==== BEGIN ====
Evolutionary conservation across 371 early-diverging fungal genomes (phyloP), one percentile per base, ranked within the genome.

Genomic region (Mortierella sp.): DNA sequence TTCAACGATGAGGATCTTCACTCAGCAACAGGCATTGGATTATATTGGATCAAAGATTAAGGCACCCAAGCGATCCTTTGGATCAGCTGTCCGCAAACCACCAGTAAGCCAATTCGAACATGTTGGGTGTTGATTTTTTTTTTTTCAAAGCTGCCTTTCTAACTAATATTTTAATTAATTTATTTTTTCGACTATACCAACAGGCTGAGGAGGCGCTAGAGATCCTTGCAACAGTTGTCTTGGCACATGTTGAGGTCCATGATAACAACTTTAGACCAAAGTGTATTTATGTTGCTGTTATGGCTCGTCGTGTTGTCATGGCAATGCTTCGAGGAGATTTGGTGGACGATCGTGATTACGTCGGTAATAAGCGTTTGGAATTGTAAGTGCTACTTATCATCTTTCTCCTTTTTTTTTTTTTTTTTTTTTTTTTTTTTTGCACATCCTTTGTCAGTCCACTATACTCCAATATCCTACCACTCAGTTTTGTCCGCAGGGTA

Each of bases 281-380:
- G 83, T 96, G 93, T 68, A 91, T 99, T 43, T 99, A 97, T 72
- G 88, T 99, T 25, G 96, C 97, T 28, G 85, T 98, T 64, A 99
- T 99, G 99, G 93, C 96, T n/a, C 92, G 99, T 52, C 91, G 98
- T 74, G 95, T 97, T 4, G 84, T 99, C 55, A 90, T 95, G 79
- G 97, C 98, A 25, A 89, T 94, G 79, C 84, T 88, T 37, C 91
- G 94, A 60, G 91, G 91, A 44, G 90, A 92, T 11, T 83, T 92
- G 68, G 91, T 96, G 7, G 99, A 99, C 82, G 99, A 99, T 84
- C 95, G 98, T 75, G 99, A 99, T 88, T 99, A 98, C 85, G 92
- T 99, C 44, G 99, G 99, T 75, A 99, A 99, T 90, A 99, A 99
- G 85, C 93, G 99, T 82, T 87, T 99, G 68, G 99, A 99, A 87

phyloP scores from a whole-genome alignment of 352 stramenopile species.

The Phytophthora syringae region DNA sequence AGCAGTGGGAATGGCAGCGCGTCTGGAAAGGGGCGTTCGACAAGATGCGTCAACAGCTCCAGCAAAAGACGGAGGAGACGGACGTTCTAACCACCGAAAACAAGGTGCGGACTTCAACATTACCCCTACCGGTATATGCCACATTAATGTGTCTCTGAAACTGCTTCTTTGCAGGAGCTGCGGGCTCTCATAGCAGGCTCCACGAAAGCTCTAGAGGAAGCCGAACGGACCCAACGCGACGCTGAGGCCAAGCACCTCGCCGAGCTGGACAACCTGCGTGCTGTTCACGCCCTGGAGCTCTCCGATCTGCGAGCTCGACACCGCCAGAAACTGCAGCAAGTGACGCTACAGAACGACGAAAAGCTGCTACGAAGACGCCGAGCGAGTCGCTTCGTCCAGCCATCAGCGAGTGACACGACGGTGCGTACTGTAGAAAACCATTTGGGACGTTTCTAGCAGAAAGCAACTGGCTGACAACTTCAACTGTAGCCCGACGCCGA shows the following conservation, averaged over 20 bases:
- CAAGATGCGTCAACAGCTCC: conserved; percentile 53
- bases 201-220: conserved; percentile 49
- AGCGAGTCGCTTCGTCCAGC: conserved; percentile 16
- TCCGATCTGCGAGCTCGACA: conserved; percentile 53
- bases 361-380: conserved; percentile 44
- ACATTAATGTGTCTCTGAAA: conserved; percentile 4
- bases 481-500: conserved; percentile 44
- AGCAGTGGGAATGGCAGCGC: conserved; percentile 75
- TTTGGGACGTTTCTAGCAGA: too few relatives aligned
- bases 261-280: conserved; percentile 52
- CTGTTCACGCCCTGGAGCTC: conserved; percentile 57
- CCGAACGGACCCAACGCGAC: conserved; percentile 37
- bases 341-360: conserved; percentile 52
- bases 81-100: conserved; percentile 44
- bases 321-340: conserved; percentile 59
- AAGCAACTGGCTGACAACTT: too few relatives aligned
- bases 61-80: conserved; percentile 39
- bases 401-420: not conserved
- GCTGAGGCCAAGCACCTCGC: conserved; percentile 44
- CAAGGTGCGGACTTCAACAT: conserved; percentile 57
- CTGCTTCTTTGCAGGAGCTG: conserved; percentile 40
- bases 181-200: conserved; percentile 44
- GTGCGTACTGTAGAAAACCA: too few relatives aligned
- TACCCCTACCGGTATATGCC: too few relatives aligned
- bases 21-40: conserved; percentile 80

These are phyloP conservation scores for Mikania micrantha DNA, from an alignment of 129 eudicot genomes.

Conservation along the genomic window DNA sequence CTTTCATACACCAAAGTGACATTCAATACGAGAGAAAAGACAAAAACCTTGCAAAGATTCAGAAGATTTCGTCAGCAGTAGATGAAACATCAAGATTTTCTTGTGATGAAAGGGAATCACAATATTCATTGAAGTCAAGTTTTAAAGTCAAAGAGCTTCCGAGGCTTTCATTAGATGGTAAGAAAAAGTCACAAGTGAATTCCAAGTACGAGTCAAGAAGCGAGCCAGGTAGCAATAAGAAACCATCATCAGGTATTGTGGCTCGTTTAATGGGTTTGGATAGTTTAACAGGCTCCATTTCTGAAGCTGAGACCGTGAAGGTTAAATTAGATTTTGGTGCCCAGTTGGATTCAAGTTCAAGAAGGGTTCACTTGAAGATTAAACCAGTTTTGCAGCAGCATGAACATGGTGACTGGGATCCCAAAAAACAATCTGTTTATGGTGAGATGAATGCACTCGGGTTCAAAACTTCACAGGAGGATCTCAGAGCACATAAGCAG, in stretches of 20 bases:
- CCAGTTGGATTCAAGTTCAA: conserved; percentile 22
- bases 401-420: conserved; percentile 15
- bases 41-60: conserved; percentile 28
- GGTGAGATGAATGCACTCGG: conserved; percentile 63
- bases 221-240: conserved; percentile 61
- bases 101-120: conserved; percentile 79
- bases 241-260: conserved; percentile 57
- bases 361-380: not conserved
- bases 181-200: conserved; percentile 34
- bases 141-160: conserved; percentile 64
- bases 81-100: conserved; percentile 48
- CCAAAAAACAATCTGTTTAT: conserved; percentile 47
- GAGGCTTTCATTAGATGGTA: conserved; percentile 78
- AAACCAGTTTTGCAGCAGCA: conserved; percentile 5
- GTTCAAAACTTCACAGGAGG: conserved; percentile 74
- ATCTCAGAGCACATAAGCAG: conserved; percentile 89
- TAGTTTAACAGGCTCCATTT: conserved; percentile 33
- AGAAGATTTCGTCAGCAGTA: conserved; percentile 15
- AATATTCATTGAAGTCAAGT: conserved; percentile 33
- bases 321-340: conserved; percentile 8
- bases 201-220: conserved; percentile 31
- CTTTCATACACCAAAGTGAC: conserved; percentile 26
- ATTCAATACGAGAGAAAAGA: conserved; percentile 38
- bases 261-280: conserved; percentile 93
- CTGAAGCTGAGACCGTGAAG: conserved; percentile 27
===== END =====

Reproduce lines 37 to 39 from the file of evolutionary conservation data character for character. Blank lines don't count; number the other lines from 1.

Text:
- bases 181-200: conserved; percentile 44
- GTGCGTACTGTAGAAAACCA: too few relatives aligned
- TACCCCTACCGGTATATGCC: too few relatives aligned